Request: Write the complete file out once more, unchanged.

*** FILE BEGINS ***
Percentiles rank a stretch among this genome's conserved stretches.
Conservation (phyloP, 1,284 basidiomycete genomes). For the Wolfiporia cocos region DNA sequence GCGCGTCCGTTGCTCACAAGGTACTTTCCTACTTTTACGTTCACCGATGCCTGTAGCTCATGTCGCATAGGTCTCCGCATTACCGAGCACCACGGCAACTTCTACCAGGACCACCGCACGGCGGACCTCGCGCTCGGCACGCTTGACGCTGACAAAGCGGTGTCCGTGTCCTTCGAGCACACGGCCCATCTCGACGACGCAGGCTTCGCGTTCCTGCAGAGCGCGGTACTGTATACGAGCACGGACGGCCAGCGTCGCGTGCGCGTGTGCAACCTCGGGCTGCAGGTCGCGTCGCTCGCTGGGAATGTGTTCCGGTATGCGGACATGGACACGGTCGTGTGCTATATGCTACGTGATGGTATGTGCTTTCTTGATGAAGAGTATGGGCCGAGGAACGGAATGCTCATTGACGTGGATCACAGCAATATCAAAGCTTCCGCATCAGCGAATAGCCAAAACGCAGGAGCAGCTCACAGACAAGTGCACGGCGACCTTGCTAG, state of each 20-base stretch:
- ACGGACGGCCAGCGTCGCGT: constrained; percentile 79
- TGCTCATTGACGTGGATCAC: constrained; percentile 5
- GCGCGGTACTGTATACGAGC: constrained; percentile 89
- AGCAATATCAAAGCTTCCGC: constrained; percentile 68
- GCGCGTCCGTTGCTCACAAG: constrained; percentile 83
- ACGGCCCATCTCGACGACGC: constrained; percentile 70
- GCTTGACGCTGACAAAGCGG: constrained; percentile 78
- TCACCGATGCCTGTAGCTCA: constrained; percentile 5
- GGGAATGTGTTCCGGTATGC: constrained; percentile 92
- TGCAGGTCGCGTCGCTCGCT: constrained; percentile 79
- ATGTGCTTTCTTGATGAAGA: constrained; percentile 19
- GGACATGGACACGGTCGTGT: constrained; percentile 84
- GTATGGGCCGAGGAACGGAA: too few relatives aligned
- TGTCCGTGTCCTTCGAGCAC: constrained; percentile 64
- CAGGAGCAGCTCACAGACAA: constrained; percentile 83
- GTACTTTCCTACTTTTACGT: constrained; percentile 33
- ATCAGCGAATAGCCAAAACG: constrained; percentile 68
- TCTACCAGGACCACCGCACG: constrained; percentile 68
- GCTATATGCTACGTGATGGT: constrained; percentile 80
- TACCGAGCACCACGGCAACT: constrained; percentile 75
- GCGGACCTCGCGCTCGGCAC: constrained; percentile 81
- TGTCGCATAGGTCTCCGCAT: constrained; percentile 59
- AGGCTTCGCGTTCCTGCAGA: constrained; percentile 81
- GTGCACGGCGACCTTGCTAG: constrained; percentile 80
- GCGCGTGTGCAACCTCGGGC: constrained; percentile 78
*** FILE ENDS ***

Percentiles rank a stretch among this genome's conserved stretches.
Conservation (phyloP, 1,284 basidiomycete genomes). For the Wolfiporia cocos region DNA sequence GCGCGTCCGTTGCTCACAAGGTACTTTCCTACTTTTACGTTCACCGATGCCTGTAGCTCATGTCGCATAGGTCTCCGCATTACCGAGCACCACGGCAACTTCTACCAGGACCACCGCACGGCGGACCTCGCGCTCGGCACGCTTGACGCTGACAAAGCGGTGTCCGTGTCCTTCGAGCACACGGCCCATCTCGACGACGCAGGCTTCGCGTTCCTGCAGAGCGCGGTACTGTATACGAGCACGGACGGCCAGCGTCGCGTGCGCGTGTGCAACCTCGGGCTGCAGGTCGCGTCGCTCGCTGGGAATGTGTTCCGGTATGCGGACATGGACACGGTCGTGTGCTATATGCTACGTGATGGTATGTGCTTTCTTGATGAAGAGTATGGGCCGAGGAACGGAATGCTCATTGACGTGGATCACAGCAATATCAAAGCTTCCGCATCAGCGAATAGCCAAAACGCAGGAGCAGCTCACAGACAAGTGCACGGCGACCTTGCTAG, state of each 20-base stretch:
- ACGGACGGCCAGCGTCGCGT: constrained; percentile 79
- TGCTCATTGACGTGGATCAC: constrained; percentile 5
- GCGCGGTACTGTATACGAGC: constrained; percentile 89
- AGCAATATCAAAGCTTCCGC: constrained; percentile 68
- GCGCGTCCGTTGCTCACAAG: constrained; percentile 83
- ACGGCCCATCTCGACGACGC: constrained; percentile 70
- GCTTGACGCTGACAAAGCGG: constrained; percentile 78
- TCACCGATGCCTGTAGCTCA: constrained; percentile 5
- GGGAATGTGTTCCGGTATGC: constrained; percentile 92
- TGCAGGTCGCGTCGCTCGCT: constrained; percentile 79
- ATGTGCTTTCTTGATGAAGA: constrained; percentile 19
- GGACATGGACACGGTCGTGT: constrained; percentile 84
- GTATGGGCCGAGGAACGGAA: too few relatives aligned
- TGTCCGTGTCCTTCGAGCAC: constrained; percentile 64
- CAGGAGCAGCTCACAGACAA: constrained; percentile 83
- GTACTTTCCTACTTTTACGT: constrained; percentile 33
- ATCAGCGAATAGCCAAAACG: constrained; percentile 68
- TCTACCAGGACCACCGCACG: constrained; percentile 68
- GCTATATGCTACGTGATGGT: constrained; percentile 80
- TACCGAGCACCACGGCAACT: constrained; percentile 75
- GCGGACCTCGCGCTCGGCAC: constrained; percentile 81
- TGTCGCATAGGTCTCCGCAT: constrained; percentile 59
- AGGCTTCGCGTTCCTGCAGA: constrained; percentile 81
- GTGCACGGCGACCTTGCTAG: constrained; percentile 80
- GCGCGTGTGCAACCTCGGGC: constrained; percentile 78